Women of the Year: Pastor Andy CastroLang updates on promoting social justice in Spokane’s oldest church

In a way, Pastor Andrea “Andy” CastroLang can be both a fighter and a lover.

Throughout their lives serving the United Church of Christ, CastroLang – better known as “Pastor Andy” – and her parishioners have fought on issues such as helping vulnerable populations, marriage equality, racial justice and environmental activism.

Much of this happened in her 19 years as a pastor at Westminster Congregational, Spokane’s oldest church. However, the problems persisted during this period when CastroLang and the Church faced opposition through hate mail and protests.

When asked what drives her, CastroLang said she finds strength in people, be it her community or the church’s partner organizations across Spokane.

“We trust what we do and we support one another in this church. We have allies in town, ”she said. “So let’s move on.”

Another part of it was forged from her early life in Colorado.

Growing up as one of seven children, she realized that “relationships are stronger than anybody else alone.” Meanwhile, her parents taught her to accept others and “appreciate creation” by loving nature.

CastroLang was serving on campus ministry at Blessed John XXIII University Center in Fort Collins, Colorado when she met her future husband, Jim, who was a priest. The two fall in love despite their beliefs: Catholicism obliges priests to be celibate.

Catholicism also forbids women from becoming priests. Since CastroLang felt that the faith banished women to “second class” status, she attended a theology course through which she discovered Protestantism.

“I wanted to do it to make my point (to leave Catholicism),” she said. “Instead, I fell more and more in love with the Gospels, with this man named Jesus, and it surprised me to realize that it felt right. That was right.”

She and her husband married in 1985 and combined their last names (Jim Castro and Andy Lang). That cost them their positions in the Catholic Church – and many friendships, said CastroLang.

“We had to believe that while all of these trials and sufferings were happening and hurting, it wasn’t the end of the story,” she said. “For me, that’s never the end of the story.”

In search of a new place to “live our callings,” they said, the two turned to the United Church of Christ.

CastroLang and her husband moved to the Spokane area in 1983. She took on the pastoral role in Westminster. Jim is now pastor of the First Congregational United Church of Christ in Colville. The two have two children and three grandchildren.

Pastor Andy said her proudest moments in her nearly two decades at Westminster were serving other, particularly vulnerable populations.

In 2007 the Church ordained Marjorie Johnson, who was believed to be the first openly gay woman consecrated by a major Protestant church in Spokane.

CastroLang said the church had also helped provide health screenings for low-income residents and advocated more bus routes and improved access to public transportation. Westminster has served as a warming center for the past few years during the colder months, including last year when Jewels Helping Hands set up a 30-bed pop-up shelter in the church.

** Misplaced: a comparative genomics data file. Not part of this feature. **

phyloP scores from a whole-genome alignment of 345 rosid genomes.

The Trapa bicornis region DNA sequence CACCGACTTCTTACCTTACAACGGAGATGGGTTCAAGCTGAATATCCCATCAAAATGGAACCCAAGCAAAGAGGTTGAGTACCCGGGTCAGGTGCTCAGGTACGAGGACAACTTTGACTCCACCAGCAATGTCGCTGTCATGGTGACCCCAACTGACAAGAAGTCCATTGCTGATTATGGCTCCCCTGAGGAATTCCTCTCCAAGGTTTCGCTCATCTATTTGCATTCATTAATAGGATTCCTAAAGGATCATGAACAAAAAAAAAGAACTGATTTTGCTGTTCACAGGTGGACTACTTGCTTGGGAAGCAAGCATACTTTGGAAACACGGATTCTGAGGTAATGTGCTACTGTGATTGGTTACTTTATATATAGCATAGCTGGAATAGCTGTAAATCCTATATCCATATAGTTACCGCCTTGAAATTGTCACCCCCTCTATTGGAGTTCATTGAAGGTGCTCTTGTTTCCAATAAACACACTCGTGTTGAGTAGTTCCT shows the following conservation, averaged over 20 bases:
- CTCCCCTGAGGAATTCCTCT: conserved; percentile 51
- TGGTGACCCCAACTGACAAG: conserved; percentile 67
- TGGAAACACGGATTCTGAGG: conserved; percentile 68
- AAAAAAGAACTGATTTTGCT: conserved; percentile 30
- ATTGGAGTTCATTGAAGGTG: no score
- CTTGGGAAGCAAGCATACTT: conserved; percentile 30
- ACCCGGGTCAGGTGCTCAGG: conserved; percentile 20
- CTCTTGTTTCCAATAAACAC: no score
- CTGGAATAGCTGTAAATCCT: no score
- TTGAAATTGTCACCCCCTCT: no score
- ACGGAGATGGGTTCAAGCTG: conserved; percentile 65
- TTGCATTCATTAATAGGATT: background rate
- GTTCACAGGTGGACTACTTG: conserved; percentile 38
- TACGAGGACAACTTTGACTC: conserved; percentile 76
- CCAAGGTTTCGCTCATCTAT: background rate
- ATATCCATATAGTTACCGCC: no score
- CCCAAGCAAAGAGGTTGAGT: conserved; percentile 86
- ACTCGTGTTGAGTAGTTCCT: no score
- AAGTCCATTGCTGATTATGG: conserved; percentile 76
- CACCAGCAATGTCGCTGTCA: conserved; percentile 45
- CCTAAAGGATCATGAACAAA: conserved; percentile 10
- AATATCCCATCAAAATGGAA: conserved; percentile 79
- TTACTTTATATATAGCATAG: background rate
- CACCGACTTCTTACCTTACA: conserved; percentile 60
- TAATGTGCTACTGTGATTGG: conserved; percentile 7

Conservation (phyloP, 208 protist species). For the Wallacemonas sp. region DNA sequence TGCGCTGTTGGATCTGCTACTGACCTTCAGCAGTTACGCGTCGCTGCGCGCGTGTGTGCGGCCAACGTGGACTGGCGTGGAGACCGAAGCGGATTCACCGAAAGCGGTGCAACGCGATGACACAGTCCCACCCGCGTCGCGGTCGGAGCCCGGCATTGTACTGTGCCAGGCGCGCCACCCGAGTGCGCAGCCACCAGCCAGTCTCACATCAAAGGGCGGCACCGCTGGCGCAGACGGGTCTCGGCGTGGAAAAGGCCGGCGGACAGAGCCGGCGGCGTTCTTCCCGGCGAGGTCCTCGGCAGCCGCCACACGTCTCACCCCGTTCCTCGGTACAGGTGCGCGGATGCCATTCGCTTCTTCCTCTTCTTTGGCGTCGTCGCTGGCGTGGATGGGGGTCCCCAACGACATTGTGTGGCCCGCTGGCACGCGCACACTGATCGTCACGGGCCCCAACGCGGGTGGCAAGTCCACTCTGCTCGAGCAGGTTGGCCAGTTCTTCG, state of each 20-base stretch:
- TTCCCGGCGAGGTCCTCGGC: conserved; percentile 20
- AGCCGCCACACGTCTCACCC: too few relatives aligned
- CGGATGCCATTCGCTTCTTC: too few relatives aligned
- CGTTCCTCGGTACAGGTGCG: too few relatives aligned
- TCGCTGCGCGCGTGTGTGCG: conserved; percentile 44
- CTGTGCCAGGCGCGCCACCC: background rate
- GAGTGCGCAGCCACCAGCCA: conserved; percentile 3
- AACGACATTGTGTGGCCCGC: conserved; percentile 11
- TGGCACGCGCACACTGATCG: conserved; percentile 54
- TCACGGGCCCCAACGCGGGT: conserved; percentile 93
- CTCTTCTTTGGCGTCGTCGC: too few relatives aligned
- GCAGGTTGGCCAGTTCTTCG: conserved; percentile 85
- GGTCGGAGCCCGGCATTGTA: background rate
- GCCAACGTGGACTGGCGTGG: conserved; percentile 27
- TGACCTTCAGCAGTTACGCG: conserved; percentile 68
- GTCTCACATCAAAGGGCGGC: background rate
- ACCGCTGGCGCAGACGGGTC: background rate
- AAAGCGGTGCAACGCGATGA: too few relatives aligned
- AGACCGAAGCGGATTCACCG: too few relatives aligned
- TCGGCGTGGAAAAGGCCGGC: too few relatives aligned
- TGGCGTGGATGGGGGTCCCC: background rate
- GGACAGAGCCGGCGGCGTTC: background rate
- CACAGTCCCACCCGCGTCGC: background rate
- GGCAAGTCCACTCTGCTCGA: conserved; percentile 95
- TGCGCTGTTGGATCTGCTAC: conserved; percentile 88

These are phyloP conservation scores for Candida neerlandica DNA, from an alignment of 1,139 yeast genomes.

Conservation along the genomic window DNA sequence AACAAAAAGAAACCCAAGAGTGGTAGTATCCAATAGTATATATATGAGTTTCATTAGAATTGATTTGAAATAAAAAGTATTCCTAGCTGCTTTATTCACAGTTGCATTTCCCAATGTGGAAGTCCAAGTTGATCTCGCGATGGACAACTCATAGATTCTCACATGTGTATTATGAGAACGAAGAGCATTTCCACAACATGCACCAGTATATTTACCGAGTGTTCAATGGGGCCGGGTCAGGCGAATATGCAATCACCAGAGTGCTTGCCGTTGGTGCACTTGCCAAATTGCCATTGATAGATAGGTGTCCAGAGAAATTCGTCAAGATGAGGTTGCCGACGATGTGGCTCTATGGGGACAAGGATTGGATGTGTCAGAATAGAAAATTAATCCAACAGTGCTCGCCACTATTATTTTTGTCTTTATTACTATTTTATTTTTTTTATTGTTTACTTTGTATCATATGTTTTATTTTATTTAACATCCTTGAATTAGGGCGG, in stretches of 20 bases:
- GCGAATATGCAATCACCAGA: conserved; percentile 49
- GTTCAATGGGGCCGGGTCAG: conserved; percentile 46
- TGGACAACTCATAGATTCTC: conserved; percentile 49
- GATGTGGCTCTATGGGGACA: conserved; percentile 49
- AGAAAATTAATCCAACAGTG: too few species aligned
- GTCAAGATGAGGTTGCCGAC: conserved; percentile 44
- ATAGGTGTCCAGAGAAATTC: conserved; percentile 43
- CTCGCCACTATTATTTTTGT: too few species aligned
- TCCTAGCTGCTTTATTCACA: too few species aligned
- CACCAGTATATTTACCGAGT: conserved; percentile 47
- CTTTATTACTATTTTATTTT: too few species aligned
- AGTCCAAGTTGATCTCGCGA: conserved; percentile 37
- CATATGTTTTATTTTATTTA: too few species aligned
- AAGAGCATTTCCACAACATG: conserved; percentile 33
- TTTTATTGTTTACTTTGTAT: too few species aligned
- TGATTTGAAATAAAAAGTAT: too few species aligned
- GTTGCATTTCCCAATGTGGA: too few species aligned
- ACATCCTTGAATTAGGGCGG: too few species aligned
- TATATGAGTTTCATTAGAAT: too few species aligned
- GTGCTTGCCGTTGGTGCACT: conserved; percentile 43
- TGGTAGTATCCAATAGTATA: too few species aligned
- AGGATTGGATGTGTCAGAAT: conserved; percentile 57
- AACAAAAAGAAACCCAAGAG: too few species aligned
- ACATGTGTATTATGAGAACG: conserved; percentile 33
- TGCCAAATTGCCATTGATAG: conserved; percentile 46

“Because Westminster is the city’s first and oldest church, it seems to me that it has always had an identity that serves the city, not just its members,” CastroLang said. “There is so much pain and I believe that is not God’s purpose for creation. I believe, and I know my church believes, that we will do all we can to alleviate suffering and bring joy and peace. That is our calling. “

Bridget Cannon, senior vice president of youth services for Volunteers of America Spokane, said CastroLang and the parish have supported the Crosswalk Youth Shelter over the years.

Live local music, raffle baskets, and silent auctions to raise money for Crosswalk were a pre-pandemic tradition as part of the annual Jam for Bread benefit held in Westminster.

Westminster’s drive to establish itself as a warming shelter is “Pastor Andy in a nutshell,” said Cannon, describing her as someone who accepts, encourages, promotes and involves all segments of the population, including the LGBTQ + community and people of color.

“She really understood who these young people are, and she really understood what they needed, and those really aren’t tangible things,” Cannon said. “Yes, they need a bed and food, but most of all they all need love and acceptance.

“I’ve never seen her downstairs. I’ve seen her angry at social injustice, but I’ve never seen her dejected, ”she added. “She is very optimistic. ‘We can do this.’ ‘That can be done.’ ‘It’s up to us to do it.’ Such things. Just such a fighter. “

CastroLang has served for many same-sex weddings over the years, while her funeral has expanded to include people other churches may oppose, such as alcoholics and drug addicts, she said.

“Pastor Andy has been, I would say, a bright light in this denomination for many years,” said ward member Mora Stewart. “She is authentic. She is not someone who preaches something and acts differently. She speaks the language and that is really important. “

Despite being a mom about her own future with the Church, CastroLang said Westminster is talking to city officials and developing about using the church building in “new and creative ways.”

Whether as a shelter or as a concert hall for the Spokane Symphony, the building has adapted in the past. Drafting a new vision for 411 S. Washington St., she said, would likely take several years to materialize.

Even so, Westminster isn’t the building, CastroLang said.

“(The building) is just a vessel for the real Westminster, which is the vision of the people, the desire of the people, the love of the people for one another and for this city,” she said. “This church is made up of living people and willing hands. This is Westminster. “

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